Sprayberry’s Chavis becoming nightmare for pitchers
by Adam Carrington
acarrington@mdjonline.com
March 24, 2014 04:00 AM | 4117 views | 0 0 comments | 12 12 recommendations | email to a friend | print
Sprayberry third baseman Michael Chavis is tearing the cover off the ball so far this season. The Clemson signee is also one of the top prospects entering the 2014 Major League Baseball draft, but he won’t worry about a decision on which way he will go until he finishes terrorizing the pitchers in Region 7AAAAA.
Sprayberry third baseman Michael Chavis is tearing the cover off the ball so far this season. The Clemson signee is also one of the top prospects entering the 2014 Major League Baseball draft, but he won’t worry about a decision on which way he will go until he finishes terrorizing the pitchers in Region 7AAAAA.
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One of Michael Chavis’ earliest memories in life was his father, Billy, tossing soft yellow baseballs at him.

At that age, the senior Sprayberry third baseman remembered having a choice — he was either going to start catching them or let them keep bouncing off his head.

That’s how Chavis was introduced into baseball, and he was in a uniform shortly after learning to walk.

Now, the Yellow Jackets’ third baseman is a Clemson signee, choosing to play for the Tigers over Georgia and Georgia Tech. Nine Baseball’s mock draft also has him going in the top 20 in the first round of the Major League Baseball draft in June.

In regards of what direction he will go once he leaves Sprayberry, he said it’s too early to decide.

“I’ll just wait until everything falls into place,” Chavis said. “It’s all in God’s hands. I’ll be good either way.”

Growing up, Chavis developed a bond with this father on and off the baseball field and was only a matter of time before discovering that he was better suited for hitting baseballs rather than throwing and catching them.

Scouting reports claim Chavis will be one of the top hitters in this year’s draft. Entering last week’s games Chavis was hitting .700 on the season (21-for-30) with five home runs, and the Yellow Jackets (9-4, 6-2) are currently tied for second with defending state champion Pope in Region 7AAAAA. Last year, he led the county in home runs (10), had 34 RBIs and hit .435.

“To me, he’s one of those guys that does everything well,” Sprayberry coach Phil Henderson said.

At 6-feet, Chavis doesn’t have the height of most MLB power hitters but at 200 pounds, he has a stocky frame and strong legs to help generate power. He also benefits from having quick hands.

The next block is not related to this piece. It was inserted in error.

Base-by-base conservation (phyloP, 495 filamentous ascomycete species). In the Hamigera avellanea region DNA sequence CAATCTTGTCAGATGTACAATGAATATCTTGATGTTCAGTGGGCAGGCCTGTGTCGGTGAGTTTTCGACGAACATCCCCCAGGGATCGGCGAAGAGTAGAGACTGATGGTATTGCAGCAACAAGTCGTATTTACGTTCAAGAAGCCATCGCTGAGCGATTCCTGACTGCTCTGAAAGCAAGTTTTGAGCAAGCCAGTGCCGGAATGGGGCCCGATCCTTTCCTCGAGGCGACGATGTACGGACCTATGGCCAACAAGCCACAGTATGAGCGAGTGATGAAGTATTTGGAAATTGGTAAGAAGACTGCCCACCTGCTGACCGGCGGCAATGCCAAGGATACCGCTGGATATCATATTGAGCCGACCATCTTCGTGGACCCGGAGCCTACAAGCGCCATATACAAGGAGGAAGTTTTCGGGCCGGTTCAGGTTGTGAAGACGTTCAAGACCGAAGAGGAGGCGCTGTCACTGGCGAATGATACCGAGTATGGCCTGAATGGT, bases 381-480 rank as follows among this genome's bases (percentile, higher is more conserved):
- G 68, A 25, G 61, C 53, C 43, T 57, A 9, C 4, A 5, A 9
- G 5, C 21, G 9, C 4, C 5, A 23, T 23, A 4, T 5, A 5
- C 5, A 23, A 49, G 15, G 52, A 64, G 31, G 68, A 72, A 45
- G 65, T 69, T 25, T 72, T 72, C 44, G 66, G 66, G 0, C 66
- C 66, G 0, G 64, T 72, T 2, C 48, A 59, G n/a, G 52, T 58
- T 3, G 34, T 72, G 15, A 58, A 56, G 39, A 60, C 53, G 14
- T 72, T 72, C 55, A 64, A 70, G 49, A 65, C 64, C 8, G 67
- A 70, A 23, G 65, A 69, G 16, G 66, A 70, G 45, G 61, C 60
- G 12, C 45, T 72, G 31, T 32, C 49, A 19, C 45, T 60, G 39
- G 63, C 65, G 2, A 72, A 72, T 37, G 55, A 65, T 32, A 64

Most of Chavis’ hits are powerful line drives. Chavis said his priority every time he takes a swing is making sure the ball makes contact with the barrel of the bat.

In becoming a hitter, Chavis gives his dad much of the credit, saying he’s a “genius” when it comes to hitting.

“When we first started working on hitting and everything, the thing he focused on was not to be scared of hitting the ball,” Chavis said of his father. “Don’t let the fear of missing the ball make you swing soft, focus on hitting the ball as hard as you can. He can simplify it. When he explains it, hitting makes sense.”

Last summer, he won the Home Run Challenge at the Perfect Game All-American Classic in San Diego.

As a finalist against sluggers who were 6-2 and taller, Chavis said his chances of winning depended on hitting under the ball to produce a higher flight, along with adding a leg kick to generate more power and torque.

The home run that sealed the win was nearly 300 high as it sailed out of the park. His earlier home runs looked more like line drives that just cleared the fence.

“When people look at me, you wouldn’t think I was a home run hitter,” Chavis said. “But when they watch me swing and see how I go about the game, they can tell how I hit home runs.”

Although Chavis has hit his share of home runs in his career, he doesn’t consider himself a home run hitter. In order to remain a force at the plate, he says a quick prayer before stepping inside the batter’s box to help him relax.

To stay focused, he reminds himself not to swing for the fence. His objective is making sure the ball makes contact with the barrel of the bat. If he’s facing a power pitcher, he said he looks for the above average fastball and adjusts to the off-speed pitches. And when he goes up against off-speed throwers, that’s what he likes to pounce on.

“I look for pitch that is hittable,” Chavis said. “When I see pitch, I try to get good barrel on it and hit hard. I just try to get the barrel on the ball and let results happen.”



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